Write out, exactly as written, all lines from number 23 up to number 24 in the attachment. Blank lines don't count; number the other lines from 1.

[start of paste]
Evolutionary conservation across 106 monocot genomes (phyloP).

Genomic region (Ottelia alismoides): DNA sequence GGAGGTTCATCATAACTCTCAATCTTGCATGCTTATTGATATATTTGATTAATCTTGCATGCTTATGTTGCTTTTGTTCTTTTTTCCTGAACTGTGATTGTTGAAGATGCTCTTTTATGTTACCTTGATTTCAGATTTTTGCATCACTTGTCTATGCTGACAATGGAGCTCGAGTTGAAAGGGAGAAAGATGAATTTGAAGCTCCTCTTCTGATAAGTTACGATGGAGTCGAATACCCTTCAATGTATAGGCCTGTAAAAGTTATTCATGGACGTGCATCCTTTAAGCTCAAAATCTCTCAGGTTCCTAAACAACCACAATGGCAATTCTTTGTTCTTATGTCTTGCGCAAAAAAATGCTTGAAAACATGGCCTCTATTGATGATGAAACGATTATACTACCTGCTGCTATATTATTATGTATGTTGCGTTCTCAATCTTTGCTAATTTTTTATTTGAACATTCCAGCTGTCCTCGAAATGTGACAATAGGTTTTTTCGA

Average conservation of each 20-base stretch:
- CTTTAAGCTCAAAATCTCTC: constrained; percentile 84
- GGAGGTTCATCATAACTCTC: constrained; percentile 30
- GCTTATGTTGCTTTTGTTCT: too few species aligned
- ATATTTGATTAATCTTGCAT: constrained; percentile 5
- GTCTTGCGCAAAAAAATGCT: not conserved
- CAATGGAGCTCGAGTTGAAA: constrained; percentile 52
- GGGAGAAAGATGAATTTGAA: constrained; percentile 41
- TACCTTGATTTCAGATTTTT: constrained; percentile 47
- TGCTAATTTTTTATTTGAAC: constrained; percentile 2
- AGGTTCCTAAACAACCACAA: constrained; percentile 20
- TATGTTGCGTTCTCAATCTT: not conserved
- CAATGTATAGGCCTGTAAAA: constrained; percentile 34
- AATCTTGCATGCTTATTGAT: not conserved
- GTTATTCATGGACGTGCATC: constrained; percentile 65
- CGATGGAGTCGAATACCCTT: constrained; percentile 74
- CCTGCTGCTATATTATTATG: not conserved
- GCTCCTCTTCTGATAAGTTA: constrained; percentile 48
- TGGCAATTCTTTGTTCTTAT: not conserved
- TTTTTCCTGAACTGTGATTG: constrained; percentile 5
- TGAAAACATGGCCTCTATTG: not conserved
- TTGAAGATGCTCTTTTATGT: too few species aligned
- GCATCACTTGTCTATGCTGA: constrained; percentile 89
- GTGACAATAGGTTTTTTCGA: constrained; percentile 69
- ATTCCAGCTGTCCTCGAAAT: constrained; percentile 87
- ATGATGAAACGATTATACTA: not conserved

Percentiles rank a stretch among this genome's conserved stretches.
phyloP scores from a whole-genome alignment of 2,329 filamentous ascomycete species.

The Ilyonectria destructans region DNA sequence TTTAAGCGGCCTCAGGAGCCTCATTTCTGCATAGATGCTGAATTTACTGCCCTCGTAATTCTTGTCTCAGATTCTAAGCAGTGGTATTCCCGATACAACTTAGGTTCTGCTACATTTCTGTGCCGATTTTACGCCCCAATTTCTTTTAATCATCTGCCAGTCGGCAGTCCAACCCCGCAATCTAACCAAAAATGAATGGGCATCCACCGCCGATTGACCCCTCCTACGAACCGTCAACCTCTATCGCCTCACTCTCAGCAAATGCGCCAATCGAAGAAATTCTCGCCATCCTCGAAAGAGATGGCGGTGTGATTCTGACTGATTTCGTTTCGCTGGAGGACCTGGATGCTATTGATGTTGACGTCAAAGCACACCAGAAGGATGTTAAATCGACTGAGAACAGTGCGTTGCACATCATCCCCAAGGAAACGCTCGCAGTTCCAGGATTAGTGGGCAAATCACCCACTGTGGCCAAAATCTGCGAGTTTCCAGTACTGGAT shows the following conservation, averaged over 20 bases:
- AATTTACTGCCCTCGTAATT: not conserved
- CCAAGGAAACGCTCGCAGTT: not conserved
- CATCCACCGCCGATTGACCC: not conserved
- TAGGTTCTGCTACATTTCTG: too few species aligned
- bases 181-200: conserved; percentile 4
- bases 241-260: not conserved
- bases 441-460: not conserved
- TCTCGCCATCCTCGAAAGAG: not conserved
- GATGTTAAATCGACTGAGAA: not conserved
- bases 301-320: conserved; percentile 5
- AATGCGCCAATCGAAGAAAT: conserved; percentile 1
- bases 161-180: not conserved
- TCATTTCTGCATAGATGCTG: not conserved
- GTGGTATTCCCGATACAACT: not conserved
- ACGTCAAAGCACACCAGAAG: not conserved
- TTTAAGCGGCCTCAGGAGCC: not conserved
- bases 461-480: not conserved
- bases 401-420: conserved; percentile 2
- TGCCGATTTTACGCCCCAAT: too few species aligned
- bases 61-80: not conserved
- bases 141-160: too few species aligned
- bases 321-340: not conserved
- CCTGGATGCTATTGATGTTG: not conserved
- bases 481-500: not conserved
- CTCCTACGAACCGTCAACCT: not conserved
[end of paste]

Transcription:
- TGAAAACATGGCCTCTATTG: not conserved
- TTGAAGATGCTCTTTTATGT: too few species aligned